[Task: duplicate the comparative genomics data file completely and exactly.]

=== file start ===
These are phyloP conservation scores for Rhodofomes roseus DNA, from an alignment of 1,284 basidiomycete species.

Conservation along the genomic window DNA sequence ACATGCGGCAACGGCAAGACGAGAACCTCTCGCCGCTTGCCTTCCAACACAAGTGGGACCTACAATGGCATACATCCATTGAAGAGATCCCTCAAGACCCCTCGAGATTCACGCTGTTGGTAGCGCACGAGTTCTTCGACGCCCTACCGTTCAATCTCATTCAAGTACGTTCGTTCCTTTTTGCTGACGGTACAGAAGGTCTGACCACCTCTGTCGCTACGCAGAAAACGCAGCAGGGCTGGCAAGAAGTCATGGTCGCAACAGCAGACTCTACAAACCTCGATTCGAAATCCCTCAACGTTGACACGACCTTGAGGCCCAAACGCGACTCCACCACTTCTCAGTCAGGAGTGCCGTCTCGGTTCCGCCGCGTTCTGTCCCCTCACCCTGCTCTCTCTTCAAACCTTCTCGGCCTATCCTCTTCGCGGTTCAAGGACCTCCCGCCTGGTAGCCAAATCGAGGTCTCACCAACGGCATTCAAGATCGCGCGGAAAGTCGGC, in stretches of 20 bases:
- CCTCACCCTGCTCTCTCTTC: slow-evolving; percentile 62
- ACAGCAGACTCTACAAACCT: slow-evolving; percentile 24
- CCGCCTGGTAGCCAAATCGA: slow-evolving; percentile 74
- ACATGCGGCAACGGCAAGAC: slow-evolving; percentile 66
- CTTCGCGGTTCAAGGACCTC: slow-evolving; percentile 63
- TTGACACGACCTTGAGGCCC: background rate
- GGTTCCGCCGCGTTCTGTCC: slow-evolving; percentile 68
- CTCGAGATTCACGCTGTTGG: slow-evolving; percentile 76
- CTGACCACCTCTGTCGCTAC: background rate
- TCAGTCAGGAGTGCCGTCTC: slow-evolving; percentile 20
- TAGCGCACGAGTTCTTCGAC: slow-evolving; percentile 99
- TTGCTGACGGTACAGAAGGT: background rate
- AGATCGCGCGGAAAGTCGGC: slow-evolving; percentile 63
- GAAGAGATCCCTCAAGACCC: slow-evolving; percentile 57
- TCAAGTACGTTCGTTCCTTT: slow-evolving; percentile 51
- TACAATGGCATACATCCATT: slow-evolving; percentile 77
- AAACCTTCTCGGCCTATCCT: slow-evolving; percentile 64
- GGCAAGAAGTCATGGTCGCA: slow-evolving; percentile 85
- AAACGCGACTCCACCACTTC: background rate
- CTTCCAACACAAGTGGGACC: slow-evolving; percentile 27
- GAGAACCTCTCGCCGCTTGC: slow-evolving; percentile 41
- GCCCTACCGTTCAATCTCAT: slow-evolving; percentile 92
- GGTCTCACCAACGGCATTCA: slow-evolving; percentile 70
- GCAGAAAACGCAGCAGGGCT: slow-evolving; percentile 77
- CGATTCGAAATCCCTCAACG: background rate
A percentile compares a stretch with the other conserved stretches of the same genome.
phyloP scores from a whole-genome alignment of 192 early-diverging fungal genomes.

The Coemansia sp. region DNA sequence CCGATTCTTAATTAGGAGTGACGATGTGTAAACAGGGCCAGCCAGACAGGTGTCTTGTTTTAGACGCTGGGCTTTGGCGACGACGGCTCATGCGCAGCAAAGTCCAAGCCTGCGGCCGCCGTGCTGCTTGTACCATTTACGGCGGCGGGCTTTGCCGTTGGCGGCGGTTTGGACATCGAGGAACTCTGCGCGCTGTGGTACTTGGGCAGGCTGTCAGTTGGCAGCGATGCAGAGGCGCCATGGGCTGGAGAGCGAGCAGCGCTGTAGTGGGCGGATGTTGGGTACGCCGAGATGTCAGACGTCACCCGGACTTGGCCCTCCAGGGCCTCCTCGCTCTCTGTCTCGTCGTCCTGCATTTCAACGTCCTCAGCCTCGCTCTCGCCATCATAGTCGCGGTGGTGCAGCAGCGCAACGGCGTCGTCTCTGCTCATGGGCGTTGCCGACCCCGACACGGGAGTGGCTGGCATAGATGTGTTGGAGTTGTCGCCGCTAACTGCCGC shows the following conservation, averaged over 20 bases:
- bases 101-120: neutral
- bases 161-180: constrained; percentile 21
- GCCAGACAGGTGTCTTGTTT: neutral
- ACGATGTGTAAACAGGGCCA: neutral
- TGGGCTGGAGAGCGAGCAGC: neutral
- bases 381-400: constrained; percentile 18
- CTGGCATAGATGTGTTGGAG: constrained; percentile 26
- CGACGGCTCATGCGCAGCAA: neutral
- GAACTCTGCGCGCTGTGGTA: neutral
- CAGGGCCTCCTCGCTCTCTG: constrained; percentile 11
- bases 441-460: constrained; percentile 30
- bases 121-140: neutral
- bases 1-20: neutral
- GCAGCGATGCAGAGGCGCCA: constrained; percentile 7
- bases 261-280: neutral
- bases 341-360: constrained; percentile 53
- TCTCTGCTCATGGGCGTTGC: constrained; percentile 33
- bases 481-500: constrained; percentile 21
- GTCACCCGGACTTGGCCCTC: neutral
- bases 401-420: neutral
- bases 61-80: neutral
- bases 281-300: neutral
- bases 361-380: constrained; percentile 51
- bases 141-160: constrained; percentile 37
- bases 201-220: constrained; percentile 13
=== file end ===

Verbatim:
These are phyloP conservation scores for Rhodofomes roseus DNA, from an alignment of 1,284 basidiomycete species.

Conservation along the genomic window DNA sequence ACATGCGGCAACGGCAAGACGAGAACCTCTCGCCGCTTGCCTTCCAACACAAGTGGGACCTACAATGGCATACATCCATTGAAGAGATCCCTCAAGACCCCTCGAGATTCACGCTGTTGGTAGCGCACGAGTTCTTCGACGCCCTACCGTTCAATCTCATTCAAGTACGTTCGTTCCTTTTTGCTGACGGTACAGAAGGTCTGACCACCTCTGTCGCTACGCAGAAAACGCAGCAGGGCTGGCAAGAAGTCATGGTCGCAACAGCAGACTCTACAAACCTCGATTCGAAATCCCTCAACGTTGACACGACCTTGAGGCCCAAACGCGACTCCACCACTTCTCAGTCAGGAGTGCCGTCTCGGTTCCGCCGCGTTCTGTCCCCTCACCCTGCTCTCTCTTCAAACCTTCTCGGCCTATCCTCTTCGCGGTTCAAGGACCTCCCGCCTGGTAGCCAAATCGAGGTCTCACCAACGGCATTCAAGATCGCGCGGAAAGTCGGC, in stretches of 20 bases:
- CCTCACCCTGCTCTCTCTTC: slow-evolving; percentile 62
- ACAGCAGACTCTACAAACCT: slow-evolving; percentile 24
- CCGCCTGGTAGCCAAATCGA: slow-evolving; percentile 74
- ACATGCGGCAACGGCAAGAC: slow-evolving; percentile 66
- CTTCGCGGTTCAAGGACCTC: slow-evolving; percentile 63
- TTGACACGACCTTGAGGCCC: background rate
- GGTTCCGCCGCGTTCTGTCC: slow-evolving; percentile 68
- CTCGAGATTCACGCTGTTGG: slow-evolving; percentile 76
- CTGACCACCTCTGTCGCTAC: background rate
- TCAGTCAGGAGTGCCGTCTC: slow-evolving; percentile 20
- TAGCGCACGAGTTCTTCGAC: slow-evolving; percentile 99
- TTGCTGACGGTACAGAAGGT: background rate
- AGATCGCGCGGAAAGTCGGC: slow-evolving; percentile 63
- GAAGAGATCCCTCAAGACCC: slow-evolving; percentile 57
- TCAAGTACGTTCGTTCCTTT: slow-evolving; percentile 51
- TACAATGGCATACATCCATT: slow-evolving; percentile 77
- AAACCTTCTCGGCCTATCCT: slow-evolving; percentile 64
- GGCAAGAAGTCATGGTCGCA: slow-evolving; percentile 85
- AAACGCGACTCCACCACTTC: background rate
- CTTCCAACACAAGTGGGACC: slow-evolving; percentile 27
- GAGAACCTCTCGCCGCTTGC: slow-evolving; percentile 41
- GCCCTACCGTTCAATCTCAT: slow-evolving; percentile 92
- GGTCTCACCAACGGCATTCA: slow-evolving; percentile 70
- GCAGAAAACGCAGCAGGGCT: slow-evolving; percentile 77
- CGATTCGAAATCCCTCAACG: background rate
A percentile compares a stretch with the other conserved stretches of the same genome.
phyloP scores from a whole-genome alignment of 192 early-diverging fungal genomes.

The Coemansia sp. region DNA sequence CCGATTCTTAATTAGGAGTGACGATGTGTAAACAGGGCCAGCCAGACAGGTGTCTTGTTTTAGACGCTGGGCTTTGGCGACGACGGCTCATGCGCAGCAAAGTCCAAGCCTGCGGCCGCCGTGCTGCTTGTACCATTTACGGCGGCGGGCTTTGCCGTTGGCGGCGGTTTGGACATCGAGGAACTCTGCGCGCTGTGGTACTTGGGCAGGCTGTCAGTTGGCAGCGATGCAGAGGCGCCATGGGCTGGAGAGCGAGCAGCGCTGTAGTGGGCGGATGTTGGGTACGCCGAGATGTCAGACGTCACCCGGACTTGGCCCTCCAGGGCCTCCTCGCTCTCTGTCTCGTCGTCCTGCATTTCAACGTCCTCAGCCTCGCTCTCGCCATCATAGTCGCGGTGGTGCAGCAGCGCAACGGCGTCGTCTCTGCTCATGGGCGTTGCCGACCCCGACACGGGAGTGGCTGGCATAGATGTGTTGGAGTTGTCGCCGCTAACTGCCGC shows the following conservation, averaged over 20 bases:
- bases 101-120: neutral
- bases 161-180: constrained; percentile 21
- GCCAGACAGGTGTCTTGTTT: neutral
- ACGATGTGTAAACAGGGCCA: neutral
- TGGGCTGGAGAGCGAGCAGC: neutral
- bases 381-400: constrained; percentile 18
- CTGGCATAGATGTGTTGGAG: constrained; percentile 26
- CGACGGCTCATGCGCAGCAA: neutral
- GAACTCTGCGCGCTGTGGTA: neutral
- CAGGGCCTCCTCGCTCTCTG: constrained; percentile 11
- bases 441-460: constrained; percentile 30
- bases 121-140: neutral
- bases 1-20: neutral
- GCAGCGATGCAGAGGCGCCA: constrained; percentile 7
- bases 261-280: neutral
- bases 341-360: constrained; percentile 53
- TCTCTGCTCATGGGCGTTGC: constrained; percentile 33
- bases 481-500: constrained; percentile 21
- GTCACCCGGACTTGGCCCTC: neutral
- bases 401-420: neutral
- bases 61-80: neutral
- bases 281-300: neutral
- bases 361-380: constrained; percentile 51
- bases 141-160: constrained; percentile 37
- bases 201-220: constrained; percentile 13